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Frosty’s Growth as a Coach

I feel it is fitting that I post about what being a coach means to me, because even with all the knowledge in the world, it is useless if one does not employ it with a certain passion and precision. My first true challenge to my success and progress in this sport performance, fitness, and athletic lifestyle industry was and still is becoming the most effective coach I can be. Those of you reading who are not coaches, do not be turned away by this topic. It is as important that you know your and your coaches responsibilities as it is for your coach to know them.


Upon my entrance into this industry with my certification in Renegade Training and ability to perform exercises at a high level, I thought I was ready to be a great coach. Boy, was I wrong. In my first sessions as a coach, during which I was under close watch by any of three highly qualified mentors by the names of Marc Hordon, Yann Kumin, and Thomas Cashdollar Morris, I felt hesitant and intimidated. Now, these might sound like negative feelings for a sport performance coach to experience to you, and to an extent you are correct, but I posit that, if handled correctly, these are healthy and useful to the development of a coach. A coach is someone whose job it is to improve the quality of their client’s life. My hesitation and intimidation was rooted in fear of not giving perfect direction and motivation. Now it makes sense, doesn't it? To be a good coach, one must genuinely desire to better the quality of life of anyone who entrusts their life with the coach, and this coach should allow themselves to feel accomplishment and disappointment in progress. Clients out there, if you feel like your quality of life is less important to your coach than getting through your session as quickly as possible or if your body is being treated like it is something that is not unique and can magically improve by using the same exercises that body builders or elite athletes use, reconsider your relationship. So remember, for both coaches and clients, find your passion. We all believe at Hordon Health that if you truly want to better yourself as a coach or better your quality of life as a client, you will consider that at the very top of your priorities list.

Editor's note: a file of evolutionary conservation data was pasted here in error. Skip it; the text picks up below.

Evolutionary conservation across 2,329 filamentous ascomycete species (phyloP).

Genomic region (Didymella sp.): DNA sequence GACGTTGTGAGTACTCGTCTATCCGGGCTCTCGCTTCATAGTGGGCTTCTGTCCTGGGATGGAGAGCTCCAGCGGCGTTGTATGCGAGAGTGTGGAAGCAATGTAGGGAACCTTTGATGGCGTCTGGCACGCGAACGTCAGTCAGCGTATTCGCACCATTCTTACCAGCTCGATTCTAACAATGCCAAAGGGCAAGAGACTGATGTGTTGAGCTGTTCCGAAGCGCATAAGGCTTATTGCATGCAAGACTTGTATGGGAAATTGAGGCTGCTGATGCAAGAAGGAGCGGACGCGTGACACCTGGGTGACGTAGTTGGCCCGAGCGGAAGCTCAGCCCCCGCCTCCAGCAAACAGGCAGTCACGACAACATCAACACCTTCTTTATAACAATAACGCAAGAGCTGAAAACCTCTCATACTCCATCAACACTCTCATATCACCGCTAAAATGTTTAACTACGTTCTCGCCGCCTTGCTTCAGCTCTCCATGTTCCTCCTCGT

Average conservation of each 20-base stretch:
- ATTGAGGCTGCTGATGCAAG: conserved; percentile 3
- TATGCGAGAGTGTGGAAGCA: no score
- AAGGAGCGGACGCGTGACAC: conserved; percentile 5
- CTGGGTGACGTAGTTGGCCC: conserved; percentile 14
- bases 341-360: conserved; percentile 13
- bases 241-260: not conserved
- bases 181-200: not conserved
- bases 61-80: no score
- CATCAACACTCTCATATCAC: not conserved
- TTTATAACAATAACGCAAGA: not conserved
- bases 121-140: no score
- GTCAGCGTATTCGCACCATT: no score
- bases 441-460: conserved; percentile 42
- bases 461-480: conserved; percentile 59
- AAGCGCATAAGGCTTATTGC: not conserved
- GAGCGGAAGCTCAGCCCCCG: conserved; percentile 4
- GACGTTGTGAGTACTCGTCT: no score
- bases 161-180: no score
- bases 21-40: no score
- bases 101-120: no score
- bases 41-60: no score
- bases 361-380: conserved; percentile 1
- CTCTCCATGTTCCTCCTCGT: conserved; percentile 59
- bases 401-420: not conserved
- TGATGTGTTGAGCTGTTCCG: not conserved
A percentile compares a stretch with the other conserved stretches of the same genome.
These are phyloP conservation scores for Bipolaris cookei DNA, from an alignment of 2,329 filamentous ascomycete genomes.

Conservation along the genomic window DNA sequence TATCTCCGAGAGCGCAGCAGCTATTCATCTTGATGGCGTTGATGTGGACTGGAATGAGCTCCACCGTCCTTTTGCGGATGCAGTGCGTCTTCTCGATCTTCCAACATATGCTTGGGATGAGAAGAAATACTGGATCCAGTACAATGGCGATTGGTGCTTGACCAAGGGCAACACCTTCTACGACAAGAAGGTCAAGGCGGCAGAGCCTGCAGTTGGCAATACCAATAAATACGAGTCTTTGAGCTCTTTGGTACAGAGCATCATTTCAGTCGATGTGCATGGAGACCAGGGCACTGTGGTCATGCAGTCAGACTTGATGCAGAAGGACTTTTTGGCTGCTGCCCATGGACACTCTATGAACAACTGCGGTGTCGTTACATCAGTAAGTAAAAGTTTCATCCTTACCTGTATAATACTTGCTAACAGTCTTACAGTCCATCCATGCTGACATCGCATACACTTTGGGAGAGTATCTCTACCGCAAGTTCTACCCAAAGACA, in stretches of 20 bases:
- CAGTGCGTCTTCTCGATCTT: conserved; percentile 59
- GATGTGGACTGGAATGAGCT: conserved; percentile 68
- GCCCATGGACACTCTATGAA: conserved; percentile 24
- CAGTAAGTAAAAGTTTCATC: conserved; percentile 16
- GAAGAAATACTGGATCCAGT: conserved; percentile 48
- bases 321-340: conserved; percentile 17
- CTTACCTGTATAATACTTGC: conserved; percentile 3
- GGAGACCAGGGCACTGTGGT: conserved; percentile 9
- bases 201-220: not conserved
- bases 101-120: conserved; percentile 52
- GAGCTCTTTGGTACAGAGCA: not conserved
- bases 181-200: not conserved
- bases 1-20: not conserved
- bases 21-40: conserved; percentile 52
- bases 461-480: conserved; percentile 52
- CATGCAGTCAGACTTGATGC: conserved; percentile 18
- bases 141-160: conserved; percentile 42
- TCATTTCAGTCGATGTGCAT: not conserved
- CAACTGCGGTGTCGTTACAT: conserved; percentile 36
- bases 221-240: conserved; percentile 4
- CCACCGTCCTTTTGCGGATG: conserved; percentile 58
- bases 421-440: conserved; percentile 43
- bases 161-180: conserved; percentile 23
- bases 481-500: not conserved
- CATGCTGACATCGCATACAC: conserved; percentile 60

Next time I will continue my story on how I became the coach that I am and how what I have learned might help you put your journey into perspective.

1 Comment to Frosty’s Growth as a Coach:

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Dad on Monday, December 05, 2011 10:44 AM
Great article Matt! We're all proud of you.
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